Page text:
WASHINGTON - What does it all mean?
That's the question facing spelling whizzes across the country, who learned Tuesday that they will have to know the definitions of some of the those tough words they've been memorizing in the dictionary. For the first time, multiple-choice vocabulary tests will be added to the annual Scripps National Spelling Bee.
"Changes are not a surprise, but these changes are massive," said Mirle Shivashankar, whose daughter, 11-year-old Vanya, is among the favorites after finishing tied for 10th last year. "It came as a shocker. ... We're going to have to change the way we prepare a little bit."
The changes will make it easier to nail down the nine to 12 competitors who make it to the final round, which will look the same as it has for years to prime-time TV viewers, with spellers taking turns until only the champion has avoided the familiar doomsday bell. The changes do add a wrinkle to the televised semifinals, however, as even the best onstage spellers could find themselves eliminated from the finals if they perform poorly on the multiple-choice test.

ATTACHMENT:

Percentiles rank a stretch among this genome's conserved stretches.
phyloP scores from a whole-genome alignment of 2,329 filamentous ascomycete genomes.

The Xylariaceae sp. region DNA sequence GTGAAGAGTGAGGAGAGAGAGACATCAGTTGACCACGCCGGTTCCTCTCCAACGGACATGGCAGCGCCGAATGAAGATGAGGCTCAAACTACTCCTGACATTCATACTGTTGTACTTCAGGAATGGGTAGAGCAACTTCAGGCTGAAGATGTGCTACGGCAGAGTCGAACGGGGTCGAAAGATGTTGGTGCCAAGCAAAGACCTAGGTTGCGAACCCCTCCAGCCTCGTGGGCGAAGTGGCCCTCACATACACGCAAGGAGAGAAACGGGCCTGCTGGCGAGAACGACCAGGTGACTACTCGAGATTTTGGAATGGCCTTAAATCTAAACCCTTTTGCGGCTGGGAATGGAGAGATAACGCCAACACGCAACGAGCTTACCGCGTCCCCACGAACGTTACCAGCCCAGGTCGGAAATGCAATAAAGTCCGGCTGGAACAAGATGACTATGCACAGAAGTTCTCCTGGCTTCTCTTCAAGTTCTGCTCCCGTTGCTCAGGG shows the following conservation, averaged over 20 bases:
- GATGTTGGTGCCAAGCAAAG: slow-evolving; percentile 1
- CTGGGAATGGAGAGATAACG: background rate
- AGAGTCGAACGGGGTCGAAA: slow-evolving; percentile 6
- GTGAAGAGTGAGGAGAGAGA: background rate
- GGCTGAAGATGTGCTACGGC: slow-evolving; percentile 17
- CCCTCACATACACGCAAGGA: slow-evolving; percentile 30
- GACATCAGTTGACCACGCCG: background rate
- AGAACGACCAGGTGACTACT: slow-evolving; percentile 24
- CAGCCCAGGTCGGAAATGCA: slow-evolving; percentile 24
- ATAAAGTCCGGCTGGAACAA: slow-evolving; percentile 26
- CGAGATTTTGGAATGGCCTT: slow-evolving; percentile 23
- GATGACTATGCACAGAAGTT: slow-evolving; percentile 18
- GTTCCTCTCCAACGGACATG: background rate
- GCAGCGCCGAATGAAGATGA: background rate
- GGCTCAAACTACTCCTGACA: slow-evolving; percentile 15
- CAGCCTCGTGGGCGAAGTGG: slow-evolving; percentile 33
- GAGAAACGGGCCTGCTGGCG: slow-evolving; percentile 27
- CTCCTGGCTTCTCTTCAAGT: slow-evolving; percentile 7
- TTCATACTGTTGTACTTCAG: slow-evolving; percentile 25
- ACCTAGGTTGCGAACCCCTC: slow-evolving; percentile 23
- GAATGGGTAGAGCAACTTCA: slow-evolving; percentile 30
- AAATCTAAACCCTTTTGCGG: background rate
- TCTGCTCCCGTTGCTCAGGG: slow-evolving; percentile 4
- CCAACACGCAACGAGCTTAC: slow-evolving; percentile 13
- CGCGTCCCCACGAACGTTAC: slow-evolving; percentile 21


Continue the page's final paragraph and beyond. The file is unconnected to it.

Executive Director Paige Kimble said the changes were driven by the desire to reinforce the competition's purpose - to encourage students to improve their spelling and broaden their knowledge of the language.
"What we know with the championship-level spellers is that they think of their achievement in terms of spelling and vocabulary being two sides of the same coin," Kimble said.
Vocabulary has been a regular part of the bee during its 87-year history, but it's always been the spellers asking for the definition to help them spell the word.
Now the tables will be turned, with the spellers taking a computer test that looks like something from the SAT. The vocabulary tests will take place in private rooms and will not be part of the TV broadcasts.